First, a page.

There are some who would call "Johnny Appleseed" "odd;" others, "freakish;" again, "eccentric," etc. This peculiar, odd personage may be described by all these terms. But the ruling passion of his life was to plant apple seeds, because he loved to see trees grow and because he loved his fellow men. The world has often been made better because there was a man who possessed but one idea, and he worked it for all it was worth.
"Johnny's" methods were to keep up with the van of pioneerdom and move along with it to the westward. So we find him in the early years of the century in western Pennsylvania, then in Ohio, and after forty-five years of service to mankind, he dies and is buried near Ft. Wayne in Indiana.
His nurseries were usually located in the moist land along some stream. Here he would plant the seeds, surround the patch with a brush fence and wander off to plant another one elsewhere. Returning at intervals to prune and care for them, he would soon have thrifty trees growing all over the country.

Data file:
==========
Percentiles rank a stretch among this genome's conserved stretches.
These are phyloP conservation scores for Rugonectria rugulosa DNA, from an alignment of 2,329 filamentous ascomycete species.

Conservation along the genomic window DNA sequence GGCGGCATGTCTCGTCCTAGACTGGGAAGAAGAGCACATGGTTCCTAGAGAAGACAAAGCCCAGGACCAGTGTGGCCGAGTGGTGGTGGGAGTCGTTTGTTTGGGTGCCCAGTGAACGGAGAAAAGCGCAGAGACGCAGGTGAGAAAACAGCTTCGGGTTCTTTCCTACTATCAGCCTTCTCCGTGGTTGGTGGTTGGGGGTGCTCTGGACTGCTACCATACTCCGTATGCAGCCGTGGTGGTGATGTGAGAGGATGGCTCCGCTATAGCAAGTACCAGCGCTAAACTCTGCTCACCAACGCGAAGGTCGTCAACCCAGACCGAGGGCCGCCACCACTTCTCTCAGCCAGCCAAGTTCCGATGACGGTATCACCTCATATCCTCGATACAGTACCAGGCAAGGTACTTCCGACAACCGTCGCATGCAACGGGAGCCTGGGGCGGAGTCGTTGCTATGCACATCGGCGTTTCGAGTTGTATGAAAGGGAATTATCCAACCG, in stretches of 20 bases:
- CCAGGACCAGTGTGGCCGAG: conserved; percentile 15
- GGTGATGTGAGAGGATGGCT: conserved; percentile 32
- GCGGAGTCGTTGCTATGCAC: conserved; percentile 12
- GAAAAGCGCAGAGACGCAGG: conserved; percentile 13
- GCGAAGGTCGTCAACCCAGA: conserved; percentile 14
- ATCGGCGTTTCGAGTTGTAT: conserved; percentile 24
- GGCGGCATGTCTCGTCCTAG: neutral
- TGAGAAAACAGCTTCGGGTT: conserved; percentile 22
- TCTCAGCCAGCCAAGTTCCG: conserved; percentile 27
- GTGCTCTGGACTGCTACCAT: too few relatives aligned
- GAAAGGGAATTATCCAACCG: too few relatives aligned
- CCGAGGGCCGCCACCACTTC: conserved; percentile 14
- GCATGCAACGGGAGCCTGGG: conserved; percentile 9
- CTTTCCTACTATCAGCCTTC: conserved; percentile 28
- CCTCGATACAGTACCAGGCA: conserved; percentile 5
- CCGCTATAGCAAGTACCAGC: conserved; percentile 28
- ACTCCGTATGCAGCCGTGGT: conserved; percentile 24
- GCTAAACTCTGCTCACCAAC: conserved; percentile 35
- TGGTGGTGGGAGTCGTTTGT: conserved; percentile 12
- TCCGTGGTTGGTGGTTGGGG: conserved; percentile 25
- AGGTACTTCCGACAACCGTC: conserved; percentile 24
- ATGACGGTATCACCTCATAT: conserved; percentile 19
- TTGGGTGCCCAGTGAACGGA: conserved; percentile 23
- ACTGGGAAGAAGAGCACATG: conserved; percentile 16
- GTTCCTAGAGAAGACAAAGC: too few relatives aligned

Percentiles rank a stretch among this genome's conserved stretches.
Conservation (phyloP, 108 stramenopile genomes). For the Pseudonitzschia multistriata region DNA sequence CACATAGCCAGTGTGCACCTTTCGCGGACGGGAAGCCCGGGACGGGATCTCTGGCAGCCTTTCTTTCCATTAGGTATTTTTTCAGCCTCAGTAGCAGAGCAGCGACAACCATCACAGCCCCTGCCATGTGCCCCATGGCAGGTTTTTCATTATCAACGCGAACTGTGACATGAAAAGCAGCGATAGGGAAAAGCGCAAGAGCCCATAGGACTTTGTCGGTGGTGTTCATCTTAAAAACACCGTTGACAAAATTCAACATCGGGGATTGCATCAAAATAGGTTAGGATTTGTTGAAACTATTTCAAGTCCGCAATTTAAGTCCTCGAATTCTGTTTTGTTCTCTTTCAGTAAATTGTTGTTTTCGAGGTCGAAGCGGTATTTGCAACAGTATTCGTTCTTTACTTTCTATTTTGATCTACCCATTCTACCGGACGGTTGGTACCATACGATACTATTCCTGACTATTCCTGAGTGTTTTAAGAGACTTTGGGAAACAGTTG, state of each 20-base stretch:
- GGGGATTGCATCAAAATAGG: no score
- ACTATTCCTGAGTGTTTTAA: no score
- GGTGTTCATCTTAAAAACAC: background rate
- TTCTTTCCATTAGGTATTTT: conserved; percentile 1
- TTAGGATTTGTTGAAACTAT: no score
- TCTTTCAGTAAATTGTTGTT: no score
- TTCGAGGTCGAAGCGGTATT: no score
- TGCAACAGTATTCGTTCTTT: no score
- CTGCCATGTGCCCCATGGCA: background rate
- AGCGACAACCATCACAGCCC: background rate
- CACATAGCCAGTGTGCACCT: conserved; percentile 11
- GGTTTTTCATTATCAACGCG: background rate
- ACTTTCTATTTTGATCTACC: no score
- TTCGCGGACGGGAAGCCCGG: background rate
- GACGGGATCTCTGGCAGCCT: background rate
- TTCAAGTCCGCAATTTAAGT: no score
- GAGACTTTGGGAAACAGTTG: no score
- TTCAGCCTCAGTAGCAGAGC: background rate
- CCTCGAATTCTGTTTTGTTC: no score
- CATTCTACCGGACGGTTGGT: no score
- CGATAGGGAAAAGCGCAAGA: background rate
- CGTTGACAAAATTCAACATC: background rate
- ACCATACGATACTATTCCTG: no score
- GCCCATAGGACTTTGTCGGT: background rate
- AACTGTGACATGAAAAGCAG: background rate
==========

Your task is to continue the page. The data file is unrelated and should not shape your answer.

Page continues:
He did not plant these trees for money, but the pioneer got them oftentimes for old clothes, although his usual price for each tree was "a fip-penny-bit."
The first nursery Johnny planted in Ohio was on George's Run in Jefferson county. Others he planted along the river front, when he moved into the interior of the state. For years he lived in a little rude hut in Richland county near the present town of Perrysville, from where he operated his nurseries in the counties of Richland, Ashland, Wayne, Knox, and Tuscarawas.
On his journeys across the country he usually camped in the woods, although the pioneer latch string was always hanging out for "Appleseed John." He carried his cooking utensils with him. His mush pan serving him for a hat. When he would accept the hospitality of a friend, he preferred making his bed on the floor. He wore few clothes and went barefooted the most of his time, even when the weather was quite cold. For a coat a coffee sack with holes cut for neck and arms was ample.